Why an equity-linked policy

You may at this point be wondering where the advantages of an equity-linked policy lie, and whether you should even consider buying one. This depends on the view you take of the future. During the past twenty or thirty years, as the purchasing power of money has fallen, ordinary shares have proved to be one of the best forms of investment to preserve the real value of money. If you consider that inflation is here in the long-term future, you should consider buying an equity-linked policy as a long-term investment - but the emphasis is on the word investment.

One of the main attractions of this type of investment is that you obtain income-tax relief on the premiums in exactly the same way as for other types of life assurance (see Section 6). Returning to our example of the man who pays a fixed premium of Do a month for an equity-linked policy, tax relief (assuming he pays tax at 6o per cent) amounts to £90, leaving £8.90 as his net cost. In our example, where .£100 was deducted by the insurance company to cover the cost of life assurance and administration expenses, you would thus be paying 6% whereas would be invested for you.

This example illustrates why these equity-linked policies are so popular among investors. If you were to invest in a unit-trust or ordinary shares alone, you would not under present legislation qualify for tax relief, so by combining your investment with life assurance you are not only buying shares at a discount, you are also obtaining life cover free of cost. Note that policies where only one premium is payable at the outset - single premium policies - do not qualify for tax relief, and the proceeds are subject to tax for those paying at a higher rate than the basic tax rate.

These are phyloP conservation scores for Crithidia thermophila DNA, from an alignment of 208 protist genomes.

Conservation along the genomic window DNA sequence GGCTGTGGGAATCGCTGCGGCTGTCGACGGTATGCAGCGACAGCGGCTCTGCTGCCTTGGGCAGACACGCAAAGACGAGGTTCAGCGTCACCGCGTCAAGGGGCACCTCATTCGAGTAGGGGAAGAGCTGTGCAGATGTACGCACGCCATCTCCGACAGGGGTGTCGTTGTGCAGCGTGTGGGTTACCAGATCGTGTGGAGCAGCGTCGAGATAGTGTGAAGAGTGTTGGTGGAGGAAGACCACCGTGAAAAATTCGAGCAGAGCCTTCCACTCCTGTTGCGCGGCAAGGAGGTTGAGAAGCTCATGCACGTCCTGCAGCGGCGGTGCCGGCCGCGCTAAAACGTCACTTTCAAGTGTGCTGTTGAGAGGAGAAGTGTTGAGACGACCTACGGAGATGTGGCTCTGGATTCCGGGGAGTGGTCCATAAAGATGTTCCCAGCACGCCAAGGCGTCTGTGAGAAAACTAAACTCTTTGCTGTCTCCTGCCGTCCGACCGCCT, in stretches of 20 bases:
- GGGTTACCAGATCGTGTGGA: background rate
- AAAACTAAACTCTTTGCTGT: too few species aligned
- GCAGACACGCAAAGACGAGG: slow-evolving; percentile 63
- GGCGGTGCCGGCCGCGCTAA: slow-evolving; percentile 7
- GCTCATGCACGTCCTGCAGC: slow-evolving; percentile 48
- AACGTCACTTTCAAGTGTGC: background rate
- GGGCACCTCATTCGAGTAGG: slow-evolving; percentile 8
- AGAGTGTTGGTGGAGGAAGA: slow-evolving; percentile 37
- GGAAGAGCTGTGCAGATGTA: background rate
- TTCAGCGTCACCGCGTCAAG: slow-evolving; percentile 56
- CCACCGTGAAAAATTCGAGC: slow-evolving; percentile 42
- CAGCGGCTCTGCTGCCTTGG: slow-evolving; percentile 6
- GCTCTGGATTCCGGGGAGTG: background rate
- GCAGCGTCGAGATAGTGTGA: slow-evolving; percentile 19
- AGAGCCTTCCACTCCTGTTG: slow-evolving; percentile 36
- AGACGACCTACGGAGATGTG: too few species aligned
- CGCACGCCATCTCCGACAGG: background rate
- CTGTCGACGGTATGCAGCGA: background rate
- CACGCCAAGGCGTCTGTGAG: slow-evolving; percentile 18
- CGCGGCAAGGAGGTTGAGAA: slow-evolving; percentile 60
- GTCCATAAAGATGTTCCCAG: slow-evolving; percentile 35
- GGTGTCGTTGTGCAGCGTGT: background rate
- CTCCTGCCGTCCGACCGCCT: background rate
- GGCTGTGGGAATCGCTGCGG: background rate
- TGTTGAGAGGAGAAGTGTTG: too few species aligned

Because of their speculative nature, equity-linked policies are designed mainly for those without dependants or for those with money to spare. They are not suitable for old people with small savings or for young family men with comparatively large

financial commitments. You should, therefore, only buy an equity-linked policy if you have already made sufficient provision for your wife and children by the conventional life policies described in Section 6. Another point to remember is that, in with-profits contracts, the reversionary bonuses allotted can never be taken away; but with equity-linked policies you could, theoretically, find on the day you terminate your policy that the stock market was depressed. Equity-linked policies are not a substitute for the traditional whole-life or endowment assurance.


Why an equity-linked policy

Payroll Giving
It’s all very easy to organise.
Just ask the Personnel or the Payroll Department at your company and, if they already have a scheme, they will give you the relevant forms.  HM Revenue & Customs’ website has a list of Payroll Giving agencies and explains payroll giving in more detail.

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read on: Which policy? Things to think about

You may at this point be wondering where the advantages of an equity-linked policy lie, and whether you should even consider buying one. This depends on the view you take of the future. During the past twenty or thirty years, as the purchasing power of money has fallen, ordinary shares have proved to be one of the best forms of investment to preserve the real value of money. If you consider that inflation is here in the long-term future, you should consider buying an equity-linked policy as a long-term investment - but the emphasis is on the word investment.

One of the main attractions... see: Which policy? Things to think about